I recommend following a tutorial or two and getting a simple blinking LED example working on your AVR before building the LCD display.  That way you can be sure your programmer, development environment, breadboard, etc are working first.

Building the display:

Bill of Materials:

You will need:

also nice, but not required:

  • a Sparkfun ISP breakout board to simplify connecting the programmer to the breadboard
  • a normally-open pushbutton switch to reset the circuit


Here is the schematic of the LCD display (click to enlarge):

Wifi Radio LCD Display Schematic


You can download the source code and compiled .hex file here.

Special thanks to Peter Fleury for his excellent LCD library, which saved me from reinventing the wheel!  He also has another page about interfacing LCD displays to an AVR.

Assembling the circuit:

Assembling the circuit on the breadboard is pretty straightforward.  Here’s a photo showing all components of the setup.  The router is shown above with the serial port wired to the breadboard (the RX line is floating as we’re not using it yet).  The USB AVR programmer is on the right, where it is also functioning as a 5V power supply for the circuit. Make sure the 2-pin jumper on the USBTinyISP is installed, this enables the +5V supply.  The LCD is shown displaying the current stream name (DI.fm).

Wifi Radio LCD Display

Here is a closeup of the components installed on the breadboard to show how I did things, feel free to experiment with the placement of components.  As long as you follow the schematic the circuit should still work.

Wifi Radio LCD Display

Here is a closeup of the serial port connection to the router, including the 4-pin female 0.1″ header.  I soldered wires to the pins of the female header (not the pins on the board).

Wifi Radio LCD Display

Here is a closeup of the AVR, crystal, and the Sparkfun ISP breakout board showing the pinout:

Wifi Radio LCD Display

Flashing the AVR:

Once the circuit is assembled on the breadboard, we need to flash the AVR microcontroller with the main.hex file included with the firmware above.

If you’re using AVR MacPack and OS X, this should be easy (since that’s what I’m using).  PC guys will need to figure this out for themselves but hopefully the process is similar (please let me know if the Makefile works).

Connect the USBTinyISP to your computer with the USB cable and to the breadboard with the ISP cable.  The green light on the programmer should be on, indicating it is ready, and the backlight of the LCD should be lit, indicating that the breadboard is getting power.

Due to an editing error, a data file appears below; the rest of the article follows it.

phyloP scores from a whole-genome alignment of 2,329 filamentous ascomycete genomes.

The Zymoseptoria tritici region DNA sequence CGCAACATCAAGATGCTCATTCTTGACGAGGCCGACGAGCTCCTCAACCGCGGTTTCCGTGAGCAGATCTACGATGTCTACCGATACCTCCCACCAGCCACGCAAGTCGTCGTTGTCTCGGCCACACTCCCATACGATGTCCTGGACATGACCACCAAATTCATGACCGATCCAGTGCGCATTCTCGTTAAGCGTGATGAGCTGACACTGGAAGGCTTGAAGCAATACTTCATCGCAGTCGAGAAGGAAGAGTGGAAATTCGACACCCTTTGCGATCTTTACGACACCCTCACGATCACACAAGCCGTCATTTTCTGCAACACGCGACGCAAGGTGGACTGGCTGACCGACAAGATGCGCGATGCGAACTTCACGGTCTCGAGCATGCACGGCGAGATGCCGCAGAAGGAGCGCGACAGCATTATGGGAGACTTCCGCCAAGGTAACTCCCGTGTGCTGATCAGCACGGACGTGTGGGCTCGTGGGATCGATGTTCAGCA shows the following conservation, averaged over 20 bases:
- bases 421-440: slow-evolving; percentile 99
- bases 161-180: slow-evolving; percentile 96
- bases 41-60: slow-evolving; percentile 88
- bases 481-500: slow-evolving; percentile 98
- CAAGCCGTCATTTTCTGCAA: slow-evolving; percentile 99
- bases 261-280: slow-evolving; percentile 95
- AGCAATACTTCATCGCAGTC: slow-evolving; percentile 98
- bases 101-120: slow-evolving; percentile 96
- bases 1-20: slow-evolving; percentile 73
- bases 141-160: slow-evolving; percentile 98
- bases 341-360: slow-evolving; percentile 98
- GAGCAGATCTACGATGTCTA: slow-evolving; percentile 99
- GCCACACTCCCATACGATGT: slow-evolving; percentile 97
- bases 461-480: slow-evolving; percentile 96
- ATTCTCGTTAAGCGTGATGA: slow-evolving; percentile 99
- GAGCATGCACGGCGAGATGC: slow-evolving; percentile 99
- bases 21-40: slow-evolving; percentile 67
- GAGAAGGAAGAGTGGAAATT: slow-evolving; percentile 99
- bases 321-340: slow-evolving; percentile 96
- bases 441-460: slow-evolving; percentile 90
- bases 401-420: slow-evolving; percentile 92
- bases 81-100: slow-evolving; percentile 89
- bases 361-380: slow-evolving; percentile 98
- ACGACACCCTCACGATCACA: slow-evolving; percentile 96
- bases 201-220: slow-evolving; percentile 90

Open a terminal window and create a new directory, I used ~/temp.  Unzip the firmware into a directory somewhere, and execute ‘make flash’, as shown:

macbook:temp jkeyzer$ unzip ./AVR_wifiradio_display.zip
Archive:  ./AVR_wifiradio_display.zip
  inflating: lcd.c
  inflating: lcd.h
  inflating: main.c
  inflating: main.hex
  inflating: Makefile
macbook:temp jkeyzer$ make flash
avr-gcc -Wall -Os -DF_CPU=16000000 -mmcu=atmega168  -c main.c -o main.o

a few warnings later …

avr-gcc -Wall -Os -DF_CPU=16000000 -mmcu=atmega168  -c lcd.c -o lcd.o
avr-gcc -Wall -Os -DF_CPU=16000000 -mmcu=atmega168  -o main.elf main.o lcd.o
rm -f main.hex
avr-objcopy -j .text -j .data -O ihex main.elf main.hex
avrdude -c usbtiny -p atmega168 -U flash:w:main.hex:i
avrdude: AVR device initialized and ready to accept instructions
Reading | ################################################## | 100% 0.01s
avrdude: Device signature = 0x1e9406
avrdude: NOTE: FLASH memory has been specified, an erase cycle will be performed
         To disable this feature, specify the -D option.
avrdude: erasing chip
avrdude: reading input file "main.hex"
avrdude: writing flash (1326 bytes):
Writing | ################################################## | 100% 3.32s
avrdude: 1326 bytes of flash written
avrdude: verifying flash memory against main.hex:
avrdude: load data flash data from input file main.hex:
avrdude: input file main.hex contains 1326 bytes
avrdude: reading on-chip flash data:
Reading | ################################################## | 100% 0.68s
avrdude: verifying ...
avrdude: 1326 bytes of flash verified
avrdude: safemode: Fuses OK
avrdude done.  Thank you.

If everything went well, the LCD display firmware is now loaded into the ATmega168 and the circuit is ready to go.  If not, double check your connections and take a look at the help! page for the USBTinyISP.

Testing the display:

Telnet or ssh into the router.  Start mpd and connect to a stream using mpc (we covered this in part five).

Once the stream starts playing, execute the display.sh script we created in part six.  Within a few seconds, if everything is working, you should see the stream name on the display, followed by the artist and name of the current song.  Congratulations!

Here is a video of the LCD display in action, including the horizontal scrolling feature to show information that is too wide to fit within the visible area of the display:

That’s it for part seven!  In part eight, we’ll start working on the input side of the user interface.

Like what you’re seeing?  Have suggestions about what could be improved?  Leave a comment or contact me directly.

Update: Part eight, in which I add a tuning control to the radio, is now available.

Update 2: There is a new Wifi Radio Discussion Forum, hop over there to ask questions about the project or see what other people are working on!  (4/12/09)